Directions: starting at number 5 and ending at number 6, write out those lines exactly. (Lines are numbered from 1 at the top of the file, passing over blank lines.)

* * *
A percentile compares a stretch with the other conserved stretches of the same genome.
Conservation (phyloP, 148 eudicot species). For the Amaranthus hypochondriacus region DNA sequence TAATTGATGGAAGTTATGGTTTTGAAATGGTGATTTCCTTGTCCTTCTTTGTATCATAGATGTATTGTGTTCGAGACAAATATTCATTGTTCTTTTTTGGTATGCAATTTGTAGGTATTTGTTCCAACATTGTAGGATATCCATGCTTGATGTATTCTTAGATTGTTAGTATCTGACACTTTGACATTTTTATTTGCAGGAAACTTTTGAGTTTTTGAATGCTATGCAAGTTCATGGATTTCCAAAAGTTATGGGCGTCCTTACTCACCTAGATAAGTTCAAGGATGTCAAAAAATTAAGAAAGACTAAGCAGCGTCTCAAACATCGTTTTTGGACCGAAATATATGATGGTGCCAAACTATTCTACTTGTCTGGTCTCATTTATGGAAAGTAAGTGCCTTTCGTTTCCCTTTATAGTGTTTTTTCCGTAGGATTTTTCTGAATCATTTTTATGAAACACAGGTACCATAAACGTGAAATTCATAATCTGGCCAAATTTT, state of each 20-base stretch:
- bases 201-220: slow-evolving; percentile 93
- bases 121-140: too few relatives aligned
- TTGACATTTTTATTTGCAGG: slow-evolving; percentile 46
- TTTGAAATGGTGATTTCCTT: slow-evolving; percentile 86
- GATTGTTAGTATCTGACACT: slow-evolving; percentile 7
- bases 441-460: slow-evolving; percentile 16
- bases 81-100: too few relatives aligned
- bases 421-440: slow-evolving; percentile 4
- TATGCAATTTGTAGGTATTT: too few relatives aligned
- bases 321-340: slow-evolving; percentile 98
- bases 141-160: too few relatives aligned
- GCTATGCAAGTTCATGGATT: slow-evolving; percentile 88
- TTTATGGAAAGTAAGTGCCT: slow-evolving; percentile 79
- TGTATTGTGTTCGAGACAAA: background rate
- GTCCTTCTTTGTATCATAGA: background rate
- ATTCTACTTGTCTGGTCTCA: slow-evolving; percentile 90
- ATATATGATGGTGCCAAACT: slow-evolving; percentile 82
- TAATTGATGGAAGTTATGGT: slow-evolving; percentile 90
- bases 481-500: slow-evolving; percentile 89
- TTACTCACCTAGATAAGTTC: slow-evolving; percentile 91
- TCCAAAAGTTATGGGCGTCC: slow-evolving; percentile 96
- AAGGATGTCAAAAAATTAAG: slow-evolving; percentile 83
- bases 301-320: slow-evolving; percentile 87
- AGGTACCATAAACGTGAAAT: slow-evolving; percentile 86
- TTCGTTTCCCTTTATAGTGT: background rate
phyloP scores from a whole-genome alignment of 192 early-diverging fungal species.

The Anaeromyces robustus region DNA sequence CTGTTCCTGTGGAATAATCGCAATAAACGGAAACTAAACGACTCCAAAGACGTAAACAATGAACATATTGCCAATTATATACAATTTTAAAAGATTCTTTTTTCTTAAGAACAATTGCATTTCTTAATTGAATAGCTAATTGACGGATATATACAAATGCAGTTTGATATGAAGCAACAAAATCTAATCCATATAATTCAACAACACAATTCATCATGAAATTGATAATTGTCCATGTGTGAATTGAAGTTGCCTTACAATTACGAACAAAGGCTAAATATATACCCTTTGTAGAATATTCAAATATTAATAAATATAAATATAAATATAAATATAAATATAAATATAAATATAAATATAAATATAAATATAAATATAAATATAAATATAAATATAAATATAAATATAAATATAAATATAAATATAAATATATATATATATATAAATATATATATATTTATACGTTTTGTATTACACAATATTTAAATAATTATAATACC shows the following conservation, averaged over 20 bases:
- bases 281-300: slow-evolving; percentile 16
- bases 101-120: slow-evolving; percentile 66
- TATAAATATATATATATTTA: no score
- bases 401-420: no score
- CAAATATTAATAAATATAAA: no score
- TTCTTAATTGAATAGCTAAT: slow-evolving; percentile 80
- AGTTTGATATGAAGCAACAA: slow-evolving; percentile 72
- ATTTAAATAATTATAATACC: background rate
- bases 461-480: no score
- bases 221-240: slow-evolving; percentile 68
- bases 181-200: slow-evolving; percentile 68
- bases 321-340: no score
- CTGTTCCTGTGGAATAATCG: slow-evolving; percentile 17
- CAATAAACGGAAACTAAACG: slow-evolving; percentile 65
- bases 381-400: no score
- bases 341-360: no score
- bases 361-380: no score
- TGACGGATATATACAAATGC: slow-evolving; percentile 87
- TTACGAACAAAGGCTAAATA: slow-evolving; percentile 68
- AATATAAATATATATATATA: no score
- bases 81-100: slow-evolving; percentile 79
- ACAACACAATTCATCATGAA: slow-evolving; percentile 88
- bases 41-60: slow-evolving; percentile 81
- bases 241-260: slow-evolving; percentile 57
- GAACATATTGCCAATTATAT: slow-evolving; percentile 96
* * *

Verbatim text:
- TTGACATTTTTATTTGCAGG: slow-evolving; percentile 46
- TTTGAAATGGTGATTTCCTT: slow-evolving; percentile 86